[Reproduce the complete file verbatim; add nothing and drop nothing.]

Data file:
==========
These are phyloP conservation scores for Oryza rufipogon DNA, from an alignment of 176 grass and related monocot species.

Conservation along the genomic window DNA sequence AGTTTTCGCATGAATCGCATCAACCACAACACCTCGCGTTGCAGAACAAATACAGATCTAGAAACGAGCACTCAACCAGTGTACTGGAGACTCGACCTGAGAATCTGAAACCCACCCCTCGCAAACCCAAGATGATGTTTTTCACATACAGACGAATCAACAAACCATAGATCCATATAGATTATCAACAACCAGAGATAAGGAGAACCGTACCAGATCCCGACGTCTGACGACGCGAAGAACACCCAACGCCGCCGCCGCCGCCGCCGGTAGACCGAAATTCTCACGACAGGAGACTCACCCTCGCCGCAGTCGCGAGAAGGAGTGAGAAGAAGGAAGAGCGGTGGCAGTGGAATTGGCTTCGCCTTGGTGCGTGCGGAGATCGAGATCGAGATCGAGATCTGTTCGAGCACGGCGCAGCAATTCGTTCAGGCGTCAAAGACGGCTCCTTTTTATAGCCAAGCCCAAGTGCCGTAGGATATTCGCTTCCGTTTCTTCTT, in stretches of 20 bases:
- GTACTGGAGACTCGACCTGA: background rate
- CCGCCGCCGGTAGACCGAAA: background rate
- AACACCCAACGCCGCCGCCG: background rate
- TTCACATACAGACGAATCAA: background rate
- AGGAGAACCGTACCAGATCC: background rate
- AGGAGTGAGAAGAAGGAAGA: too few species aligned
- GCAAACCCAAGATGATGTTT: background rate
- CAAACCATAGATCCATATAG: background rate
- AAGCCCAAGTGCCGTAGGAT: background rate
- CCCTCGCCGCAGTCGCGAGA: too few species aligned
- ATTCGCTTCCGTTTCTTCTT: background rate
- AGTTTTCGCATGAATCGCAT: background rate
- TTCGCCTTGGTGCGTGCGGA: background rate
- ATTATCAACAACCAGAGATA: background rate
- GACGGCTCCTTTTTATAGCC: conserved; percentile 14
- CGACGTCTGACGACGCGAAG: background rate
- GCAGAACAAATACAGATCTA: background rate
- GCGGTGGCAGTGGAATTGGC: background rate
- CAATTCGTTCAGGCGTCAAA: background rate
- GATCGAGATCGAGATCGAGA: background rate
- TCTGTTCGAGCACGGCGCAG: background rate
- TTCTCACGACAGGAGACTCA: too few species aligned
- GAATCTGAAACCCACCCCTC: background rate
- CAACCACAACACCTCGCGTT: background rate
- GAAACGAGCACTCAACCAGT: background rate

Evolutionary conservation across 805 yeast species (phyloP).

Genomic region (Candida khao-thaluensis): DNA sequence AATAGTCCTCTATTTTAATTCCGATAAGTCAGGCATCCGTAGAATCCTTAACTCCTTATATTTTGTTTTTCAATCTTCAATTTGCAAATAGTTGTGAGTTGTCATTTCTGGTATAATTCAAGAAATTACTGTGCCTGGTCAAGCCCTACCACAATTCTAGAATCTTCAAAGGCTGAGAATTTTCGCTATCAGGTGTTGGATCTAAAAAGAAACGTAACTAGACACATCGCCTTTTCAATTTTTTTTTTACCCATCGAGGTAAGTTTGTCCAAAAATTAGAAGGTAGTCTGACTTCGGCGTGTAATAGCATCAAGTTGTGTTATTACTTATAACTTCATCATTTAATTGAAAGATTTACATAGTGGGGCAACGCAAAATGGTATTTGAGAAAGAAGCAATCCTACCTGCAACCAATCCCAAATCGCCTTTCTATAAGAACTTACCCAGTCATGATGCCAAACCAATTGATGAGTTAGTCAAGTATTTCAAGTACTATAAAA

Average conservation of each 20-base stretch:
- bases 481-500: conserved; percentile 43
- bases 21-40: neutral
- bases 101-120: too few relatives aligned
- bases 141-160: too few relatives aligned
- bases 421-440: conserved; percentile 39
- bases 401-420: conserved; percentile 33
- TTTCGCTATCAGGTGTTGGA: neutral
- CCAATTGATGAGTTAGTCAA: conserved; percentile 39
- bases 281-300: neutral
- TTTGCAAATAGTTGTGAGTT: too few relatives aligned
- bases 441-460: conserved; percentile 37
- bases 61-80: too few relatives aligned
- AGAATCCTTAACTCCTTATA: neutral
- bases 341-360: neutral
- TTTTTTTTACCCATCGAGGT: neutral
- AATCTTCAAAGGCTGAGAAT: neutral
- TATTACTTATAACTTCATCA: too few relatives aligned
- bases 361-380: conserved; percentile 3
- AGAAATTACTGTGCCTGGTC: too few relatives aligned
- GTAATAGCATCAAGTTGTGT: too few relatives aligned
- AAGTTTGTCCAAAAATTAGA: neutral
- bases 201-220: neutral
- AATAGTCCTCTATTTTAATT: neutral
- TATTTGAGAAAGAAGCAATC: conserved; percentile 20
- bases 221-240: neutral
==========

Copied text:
These are phyloP conservation scores for Oryza rufipogon DNA, from an alignment of 176 grass and related monocot species.

Conservation along the genomic window DNA sequence AGTTTTCGCATGAATCGCATCAACCACAACACCTCGCGTTGCAGAACAAATACAGATCTAGAAACGAGCACTCAACCAGTGTACTGGAGACTCGACCTGAGAATCTGAAACCCACCCCTCGCAAACCCAAGATGATGTTTTTCACATACAGACGAATCAACAAACCATAGATCCATATAGATTATCAACAACCAGAGATAAGGAGAACCGTACCAGATCCCGACGTCTGACGACGCGAAGAACACCCAACGCCGCCGCCGCCGCCGCCGGTAGACCGAAATTCTCACGACAGGAGACTCACCCTCGCCGCAGTCGCGAGAAGGAGTGAGAAGAAGGAAGAGCGGTGGCAGTGGAATTGGCTTCGCCTTGGTGCGTGCGGAGATCGAGATCGAGATCGAGATCTGTTCGAGCACGGCGCAGCAATTCGTTCAGGCGTCAAAGACGGCTCCTTTTTATAGCCAAGCCCAAGTGCCGTAGGATATTCGCTTCCGTTTCTTCTT, in stretches of 20 bases:
- GTACTGGAGACTCGACCTGA: background rate
- CCGCCGCCGGTAGACCGAAA: background rate
- AACACCCAACGCCGCCGCCG: background rate
- TTCACATACAGACGAATCAA: background rate
- AGGAGAACCGTACCAGATCC: background rate
- AGGAGTGAGAAGAAGGAAGA: too few species aligned
- GCAAACCCAAGATGATGTTT: background rate
- CAAACCATAGATCCATATAG: background rate
- AAGCCCAAGTGCCGTAGGAT: background rate
- CCCTCGCCGCAGTCGCGAGA: too few species aligned
- ATTCGCTTCCGTTTCTTCTT: background rate
- AGTTTTCGCATGAATCGCAT: background rate
- TTCGCCTTGGTGCGTGCGGA: background rate
- ATTATCAACAACCAGAGATA: background rate
- GACGGCTCCTTTTTATAGCC: conserved; percentile 14
- CGACGTCTGACGACGCGAAG: background rate
- GCAGAACAAATACAGATCTA: background rate
- GCGGTGGCAGTGGAATTGGC: background rate
- CAATTCGTTCAGGCGTCAAA: background rate
- GATCGAGATCGAGATCGAGA: background rate
- TCTGTTCGAGCACGGCGCAG: background rate
- TTCTCACGACAGGAGACTCA: too few species aligned
- GAATCTGAAACCCACCCCTC: background rate
- CAACCACAACACCTCGCGTT: background rate
- GAAACGAGCACTCAACCAGT: background rate

Evolutionary conservation across 805 yeast species (phyloP).

Genomic region (Candida khao-thaluensis): DNA sequence AATAGTCCTCTATTTTAATTCCGATAAGTCAGGCATCCGTAGAATCCTTAACTCCTTATATTTTGTTTTTCAATCTTCAATTTGCAAATAGTTGTGAGTTGTCATTTCTGGTATAATTCAAGAAATTACTGTGCCTGGTCAAGCCCTACCACAATTCTAGAATCTTCAAAGGCTGAGAATTTTCGCTATCAGGTGTTGGATCTAAAAAGAAACGTAACTAGACACATCGCCTTTTCAATTTTTTTTTTACCCATCGAGGTAAGTTTGTCCAAAAATTAGAAGGTAGTCTGACTTCGGCGTGTAATAGCATCAAGTTGTGTTATTACTTATAACTTCATCATTTAATTGAAAGATTTACATAGTGGGGCAACGCAAAATGGTATTTGAGAAAGAAGCAATCCTACCTGCAACCAATCCCAAATCGCCTTTCTATAAGAACTTACCCAGTCATGATGCCAAACCAATTGATGAGTTAGTCAAGTATTTCAAGTACTATAAAA

Average conservation of each 20-base stretch:
- bases 481-500: conserved; percentile 43
- bases 21-40: neutral
- bases 101-120: too few relatives aligned
- bases 141-160: too few relatives aligned
- bases 421-440: conserved; percentile 39
- bases 401-420: conserved; percentile 33
- TTTCGCTATCAGGTGTTGGA: neutral
- CCAATTGATGAGTTAGTCAA: conserved; percentile 39
- bases 281-300: neutral
- TTTGCAAATAGTTGTGAGTT: too few relatives aligned
- bases 441-460: conserved; percentile 37
- bases 61-80: too few relatives aligned
- AGAATCCTTAACTCCTTATA: neutral
- bases 341-360: neutral
- TTTTTTTTACCCATCGAGGT: neutral
- AATCTTCAAAGGCTGAGAAT: neutral
- TATTACTTATAACTTCATCA: too few relatives aligned
- bases 361-380: conserved; percentile 3
- AGAAATTACTGTGCCTGGTC: too few relatives aligned
- GTAATAGCATCAAGTTGTGT: too few relatives aligned
- AAGTTTGTCCAAAAATTAGA: neutral
- bases 201-220: neutral
- AATAGTCCTCTATTTTAATT: neutral
- TATTTGAGAAAGAAGCAATC: conserved; percentile 20
- bases 221-240: neutral